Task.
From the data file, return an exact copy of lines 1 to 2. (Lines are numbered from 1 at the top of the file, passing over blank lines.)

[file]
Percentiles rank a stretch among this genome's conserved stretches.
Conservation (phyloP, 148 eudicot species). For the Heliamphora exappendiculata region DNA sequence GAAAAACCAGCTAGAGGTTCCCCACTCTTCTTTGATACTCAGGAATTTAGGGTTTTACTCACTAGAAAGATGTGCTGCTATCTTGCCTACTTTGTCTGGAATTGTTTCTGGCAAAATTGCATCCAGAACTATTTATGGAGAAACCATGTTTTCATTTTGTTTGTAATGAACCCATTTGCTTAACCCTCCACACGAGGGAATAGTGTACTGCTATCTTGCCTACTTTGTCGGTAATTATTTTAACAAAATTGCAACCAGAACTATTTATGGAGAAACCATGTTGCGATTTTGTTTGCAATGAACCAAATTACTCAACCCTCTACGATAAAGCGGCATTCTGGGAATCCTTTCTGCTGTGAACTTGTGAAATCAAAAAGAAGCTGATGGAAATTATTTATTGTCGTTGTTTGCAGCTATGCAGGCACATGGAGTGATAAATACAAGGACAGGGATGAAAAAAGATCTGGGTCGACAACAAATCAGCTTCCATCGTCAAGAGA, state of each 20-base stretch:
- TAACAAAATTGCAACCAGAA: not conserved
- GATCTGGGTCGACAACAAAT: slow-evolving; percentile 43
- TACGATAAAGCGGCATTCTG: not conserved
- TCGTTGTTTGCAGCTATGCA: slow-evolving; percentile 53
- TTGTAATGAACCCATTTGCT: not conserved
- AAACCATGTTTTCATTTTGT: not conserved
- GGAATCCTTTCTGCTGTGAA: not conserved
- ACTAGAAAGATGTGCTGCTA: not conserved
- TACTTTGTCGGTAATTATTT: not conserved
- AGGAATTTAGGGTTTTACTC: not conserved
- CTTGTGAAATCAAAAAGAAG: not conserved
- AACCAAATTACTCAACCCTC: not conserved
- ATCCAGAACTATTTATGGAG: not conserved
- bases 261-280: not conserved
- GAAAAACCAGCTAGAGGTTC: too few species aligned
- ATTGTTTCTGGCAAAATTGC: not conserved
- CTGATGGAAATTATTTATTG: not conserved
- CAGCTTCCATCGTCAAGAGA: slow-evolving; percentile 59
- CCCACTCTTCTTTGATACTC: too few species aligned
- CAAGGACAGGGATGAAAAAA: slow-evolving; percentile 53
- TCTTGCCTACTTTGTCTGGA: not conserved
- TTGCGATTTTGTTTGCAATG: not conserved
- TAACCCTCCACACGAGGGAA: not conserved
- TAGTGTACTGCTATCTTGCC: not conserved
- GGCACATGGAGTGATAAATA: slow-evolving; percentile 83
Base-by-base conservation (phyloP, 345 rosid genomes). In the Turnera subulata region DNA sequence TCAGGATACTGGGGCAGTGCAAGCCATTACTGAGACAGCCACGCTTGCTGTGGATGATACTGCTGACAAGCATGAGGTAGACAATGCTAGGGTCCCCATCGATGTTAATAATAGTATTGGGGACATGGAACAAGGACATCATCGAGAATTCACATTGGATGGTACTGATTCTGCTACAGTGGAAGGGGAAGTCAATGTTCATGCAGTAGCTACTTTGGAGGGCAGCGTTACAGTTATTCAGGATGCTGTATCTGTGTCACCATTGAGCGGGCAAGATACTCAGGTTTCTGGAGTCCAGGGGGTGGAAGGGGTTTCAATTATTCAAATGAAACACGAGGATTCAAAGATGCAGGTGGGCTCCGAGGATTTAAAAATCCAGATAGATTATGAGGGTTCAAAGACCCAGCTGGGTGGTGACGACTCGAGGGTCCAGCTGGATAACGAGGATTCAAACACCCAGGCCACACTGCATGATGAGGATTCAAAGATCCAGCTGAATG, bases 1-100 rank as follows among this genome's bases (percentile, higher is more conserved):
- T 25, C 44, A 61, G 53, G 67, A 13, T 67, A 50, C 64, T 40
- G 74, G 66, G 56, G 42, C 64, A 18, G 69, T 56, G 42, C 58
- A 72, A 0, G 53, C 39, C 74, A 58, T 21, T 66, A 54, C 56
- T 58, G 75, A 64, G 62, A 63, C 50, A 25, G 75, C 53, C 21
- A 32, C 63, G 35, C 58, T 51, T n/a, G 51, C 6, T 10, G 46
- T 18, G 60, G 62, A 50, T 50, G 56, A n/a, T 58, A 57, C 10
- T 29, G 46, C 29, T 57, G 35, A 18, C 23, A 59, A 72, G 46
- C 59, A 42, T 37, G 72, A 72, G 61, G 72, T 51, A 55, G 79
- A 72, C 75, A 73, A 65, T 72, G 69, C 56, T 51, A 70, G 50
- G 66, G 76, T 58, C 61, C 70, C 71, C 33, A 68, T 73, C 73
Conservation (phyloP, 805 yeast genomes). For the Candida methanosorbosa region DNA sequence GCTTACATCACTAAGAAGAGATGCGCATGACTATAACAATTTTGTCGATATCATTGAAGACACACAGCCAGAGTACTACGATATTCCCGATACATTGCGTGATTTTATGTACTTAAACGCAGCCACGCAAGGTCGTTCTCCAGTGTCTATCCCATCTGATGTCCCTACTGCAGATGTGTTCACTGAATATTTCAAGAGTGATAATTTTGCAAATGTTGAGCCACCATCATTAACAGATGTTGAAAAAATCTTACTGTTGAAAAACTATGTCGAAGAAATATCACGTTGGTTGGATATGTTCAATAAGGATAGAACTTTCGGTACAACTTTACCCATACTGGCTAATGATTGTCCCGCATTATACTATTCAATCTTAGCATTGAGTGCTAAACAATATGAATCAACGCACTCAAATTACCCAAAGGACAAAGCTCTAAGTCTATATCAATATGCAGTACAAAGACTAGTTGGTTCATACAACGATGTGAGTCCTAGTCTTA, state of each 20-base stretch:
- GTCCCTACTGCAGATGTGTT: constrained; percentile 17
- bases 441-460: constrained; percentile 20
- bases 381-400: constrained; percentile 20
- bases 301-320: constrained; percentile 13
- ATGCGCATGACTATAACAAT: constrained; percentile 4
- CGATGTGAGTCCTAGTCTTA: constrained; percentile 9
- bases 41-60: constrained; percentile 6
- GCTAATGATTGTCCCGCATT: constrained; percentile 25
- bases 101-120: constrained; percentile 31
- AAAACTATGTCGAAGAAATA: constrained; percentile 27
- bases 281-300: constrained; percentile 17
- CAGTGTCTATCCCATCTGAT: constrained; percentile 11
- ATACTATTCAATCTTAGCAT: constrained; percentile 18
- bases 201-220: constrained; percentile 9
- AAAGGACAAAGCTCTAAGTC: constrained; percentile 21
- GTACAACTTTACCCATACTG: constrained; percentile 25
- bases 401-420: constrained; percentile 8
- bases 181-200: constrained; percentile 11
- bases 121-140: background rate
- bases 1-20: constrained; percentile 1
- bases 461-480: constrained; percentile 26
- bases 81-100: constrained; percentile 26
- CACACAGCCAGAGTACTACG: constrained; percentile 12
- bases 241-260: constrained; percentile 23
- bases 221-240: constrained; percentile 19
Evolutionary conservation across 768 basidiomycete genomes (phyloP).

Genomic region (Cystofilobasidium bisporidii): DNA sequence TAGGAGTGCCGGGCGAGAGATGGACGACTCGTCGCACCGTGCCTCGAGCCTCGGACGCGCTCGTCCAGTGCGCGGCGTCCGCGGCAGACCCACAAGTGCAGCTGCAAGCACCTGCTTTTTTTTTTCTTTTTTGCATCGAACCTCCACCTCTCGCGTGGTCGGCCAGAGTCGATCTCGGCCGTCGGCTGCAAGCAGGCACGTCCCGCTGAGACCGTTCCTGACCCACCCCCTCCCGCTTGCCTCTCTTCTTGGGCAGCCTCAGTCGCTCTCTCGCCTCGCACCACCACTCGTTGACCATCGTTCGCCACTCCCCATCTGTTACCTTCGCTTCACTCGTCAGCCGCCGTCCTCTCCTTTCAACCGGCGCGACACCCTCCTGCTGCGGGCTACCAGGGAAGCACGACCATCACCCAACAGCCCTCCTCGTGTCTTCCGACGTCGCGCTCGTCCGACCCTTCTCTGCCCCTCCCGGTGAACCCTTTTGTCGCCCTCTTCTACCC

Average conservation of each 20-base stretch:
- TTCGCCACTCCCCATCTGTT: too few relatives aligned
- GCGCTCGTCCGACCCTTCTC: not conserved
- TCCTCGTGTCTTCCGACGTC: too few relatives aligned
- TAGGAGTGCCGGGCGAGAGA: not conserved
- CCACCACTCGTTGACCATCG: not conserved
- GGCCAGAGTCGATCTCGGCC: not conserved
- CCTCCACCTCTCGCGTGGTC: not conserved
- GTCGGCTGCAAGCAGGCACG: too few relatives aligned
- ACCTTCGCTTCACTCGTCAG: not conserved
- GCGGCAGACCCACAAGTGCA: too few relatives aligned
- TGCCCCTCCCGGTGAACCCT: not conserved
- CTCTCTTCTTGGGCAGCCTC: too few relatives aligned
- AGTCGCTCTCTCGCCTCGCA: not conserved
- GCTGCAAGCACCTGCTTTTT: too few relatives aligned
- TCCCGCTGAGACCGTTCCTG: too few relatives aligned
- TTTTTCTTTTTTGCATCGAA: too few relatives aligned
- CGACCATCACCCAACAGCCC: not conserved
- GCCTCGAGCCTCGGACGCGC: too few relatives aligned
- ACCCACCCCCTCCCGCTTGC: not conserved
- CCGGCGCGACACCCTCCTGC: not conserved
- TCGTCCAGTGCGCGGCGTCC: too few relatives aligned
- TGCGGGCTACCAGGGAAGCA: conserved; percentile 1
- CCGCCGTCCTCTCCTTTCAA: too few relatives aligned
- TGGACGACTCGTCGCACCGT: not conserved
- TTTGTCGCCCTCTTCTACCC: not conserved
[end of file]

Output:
Percentiles rank a stretch among this genome's conserved stretches.
Conservation (phyloP, 148 eudicot species). For the Heliamphora exappendiculata region DNA sequence GAAAAACCAGCTAGAGGTTCCCCACTCTTCTTTGATACTCAGGAATTTAGGGTTTTACTCACTAGAAAGATGTGCTGCTATCTTGCCTACTTTGTCTGGAATTGTTTCTGGCAAAATTGCATCCAGAACTATTTATGGAGAAACCATGTTTTCATTTTGTTTGTAATGAACCCATTTGCTTAACCCTCCACACGAGGGAATAGTGTACTGCTATCTTGCCTACTTTGTCGGTAATTATTTTAACAAAATTGCAACCAGAACTATTTATGGAGAAACCATGTTGCGATTTTGTTTGCAATGAACCAAATTACTCAACCCTCTACGATAAAGCGGCATTCTGGGAATCCTTTCTGCTGTGAACTTGTGAAATCAAAAAGAAGCTGATGGAAATTATTTATTGTCGTTGTTTGCAGCTATGCAGGCACATGGAGTGATAAATACAAGGACAGGGATGAAAAAAGATCTGGGTCGACAACAAATCAGCTTCCATCGTCAAGAGA, state of each 20-base stretch: